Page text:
In 1991 he joined the Business/Environment program of the United States Peace Corps, working for two years in Wigry National Park in northeastern Poland. In that time, he performed evaluations of surface water bodies in the park and sought funding sources to conduct baseline environmental studies to determine cleanup standards for industrially polluted areas of Poland. It was during this time that Mr. Robertson was able to observe firsthand the devastating effects an authoritarian form of government can have environmentally, economically and socially.

Mr. Robertson and his wife Margaret moved to their current residence in Licking Township in January 1999. The couple currently operates a farm specializing in certified naturally grown produce with their daughter Claire, age two. Mr. Robertson also works as a geologist with an environmental consulting firm. For the past seven years Mr. Robertson has served as chairman of the Licking Township Board of Supervisors, and also serves on the executive boards of the Clarion County Association of Township Officials and Clarion County Sewage Association.

Mr. Robertson believes that his candidacy for county commissioner will offer a clear choice for Clarion County voters, and looks forward to discussing issues with Clarion County residents. As a Libertarian, he believes in the importance of individual liberty, personal responsibility, and small government, with an emphasis on local control. Local control is important because that is the way individual voters can have the most impact on the government. This is something that neither the Democratic Party nor the Republican Party seems to want.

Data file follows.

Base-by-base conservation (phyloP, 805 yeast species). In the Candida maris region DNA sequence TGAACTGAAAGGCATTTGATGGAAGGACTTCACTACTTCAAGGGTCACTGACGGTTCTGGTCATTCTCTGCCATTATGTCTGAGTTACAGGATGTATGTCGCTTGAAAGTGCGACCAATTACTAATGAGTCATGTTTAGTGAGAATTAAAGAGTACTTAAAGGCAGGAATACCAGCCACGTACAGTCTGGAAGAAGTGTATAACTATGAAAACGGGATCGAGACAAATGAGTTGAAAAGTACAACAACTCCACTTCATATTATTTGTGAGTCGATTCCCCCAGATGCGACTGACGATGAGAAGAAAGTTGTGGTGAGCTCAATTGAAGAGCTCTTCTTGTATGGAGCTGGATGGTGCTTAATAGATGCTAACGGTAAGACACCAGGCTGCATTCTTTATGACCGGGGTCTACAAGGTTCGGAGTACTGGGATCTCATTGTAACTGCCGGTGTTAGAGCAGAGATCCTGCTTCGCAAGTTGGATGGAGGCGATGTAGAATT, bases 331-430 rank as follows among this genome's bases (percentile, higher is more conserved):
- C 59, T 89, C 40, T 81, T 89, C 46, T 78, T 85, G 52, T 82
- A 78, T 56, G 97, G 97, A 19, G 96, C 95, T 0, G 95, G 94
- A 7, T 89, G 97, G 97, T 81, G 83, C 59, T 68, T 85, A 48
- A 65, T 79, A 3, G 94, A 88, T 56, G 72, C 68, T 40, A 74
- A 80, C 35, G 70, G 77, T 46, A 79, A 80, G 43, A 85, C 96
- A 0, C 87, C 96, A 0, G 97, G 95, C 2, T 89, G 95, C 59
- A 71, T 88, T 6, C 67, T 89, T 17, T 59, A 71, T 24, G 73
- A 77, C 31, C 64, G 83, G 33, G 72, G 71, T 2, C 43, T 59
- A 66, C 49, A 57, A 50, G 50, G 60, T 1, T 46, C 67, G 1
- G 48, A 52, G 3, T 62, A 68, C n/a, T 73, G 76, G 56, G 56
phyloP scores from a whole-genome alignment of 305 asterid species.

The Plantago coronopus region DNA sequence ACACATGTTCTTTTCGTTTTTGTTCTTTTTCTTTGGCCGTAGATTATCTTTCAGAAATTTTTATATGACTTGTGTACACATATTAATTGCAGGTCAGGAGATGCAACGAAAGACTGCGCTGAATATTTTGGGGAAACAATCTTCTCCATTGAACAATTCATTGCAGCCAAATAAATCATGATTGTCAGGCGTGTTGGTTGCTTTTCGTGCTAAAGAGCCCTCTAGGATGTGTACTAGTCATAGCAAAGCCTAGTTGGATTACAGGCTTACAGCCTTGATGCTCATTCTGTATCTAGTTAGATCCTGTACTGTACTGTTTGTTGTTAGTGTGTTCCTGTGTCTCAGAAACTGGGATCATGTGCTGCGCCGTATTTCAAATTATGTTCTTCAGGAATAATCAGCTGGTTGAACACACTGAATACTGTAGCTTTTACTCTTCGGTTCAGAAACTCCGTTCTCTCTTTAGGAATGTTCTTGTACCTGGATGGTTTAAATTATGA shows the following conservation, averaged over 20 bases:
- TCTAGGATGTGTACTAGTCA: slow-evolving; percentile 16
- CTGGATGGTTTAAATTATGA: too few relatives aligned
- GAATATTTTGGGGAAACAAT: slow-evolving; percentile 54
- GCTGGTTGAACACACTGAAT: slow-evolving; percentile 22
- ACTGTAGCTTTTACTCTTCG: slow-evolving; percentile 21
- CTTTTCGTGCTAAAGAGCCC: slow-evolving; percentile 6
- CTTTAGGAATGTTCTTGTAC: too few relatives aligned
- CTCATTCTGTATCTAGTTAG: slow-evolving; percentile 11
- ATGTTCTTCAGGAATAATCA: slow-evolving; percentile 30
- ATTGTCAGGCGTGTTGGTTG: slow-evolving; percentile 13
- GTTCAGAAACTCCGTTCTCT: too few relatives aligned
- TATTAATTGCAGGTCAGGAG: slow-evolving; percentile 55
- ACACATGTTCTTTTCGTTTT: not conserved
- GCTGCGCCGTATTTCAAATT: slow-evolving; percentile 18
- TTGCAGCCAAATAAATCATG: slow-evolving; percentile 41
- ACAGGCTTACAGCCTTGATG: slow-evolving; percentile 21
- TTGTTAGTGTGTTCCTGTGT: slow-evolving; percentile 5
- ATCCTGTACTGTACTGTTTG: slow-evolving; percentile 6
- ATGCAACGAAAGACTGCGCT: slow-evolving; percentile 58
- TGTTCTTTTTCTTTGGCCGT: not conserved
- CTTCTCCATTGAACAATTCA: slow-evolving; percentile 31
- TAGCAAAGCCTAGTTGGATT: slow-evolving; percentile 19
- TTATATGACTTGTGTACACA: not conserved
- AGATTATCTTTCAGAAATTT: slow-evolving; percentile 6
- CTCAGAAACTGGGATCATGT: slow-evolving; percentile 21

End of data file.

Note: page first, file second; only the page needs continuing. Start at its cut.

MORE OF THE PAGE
From a Libertarian perspective, Mr. Robertson believes the primary function of government is to secure the rights of the individual. There must be a fair set of laws that do not favor certain interests to the detriment of others. There must be a justice system that can prosecute those who use force or fraud to violate individual rights or unduly place others in harm’s way. It is not the role of government to forcibly take money or property from individuals to give to other private entities or promote special business interests.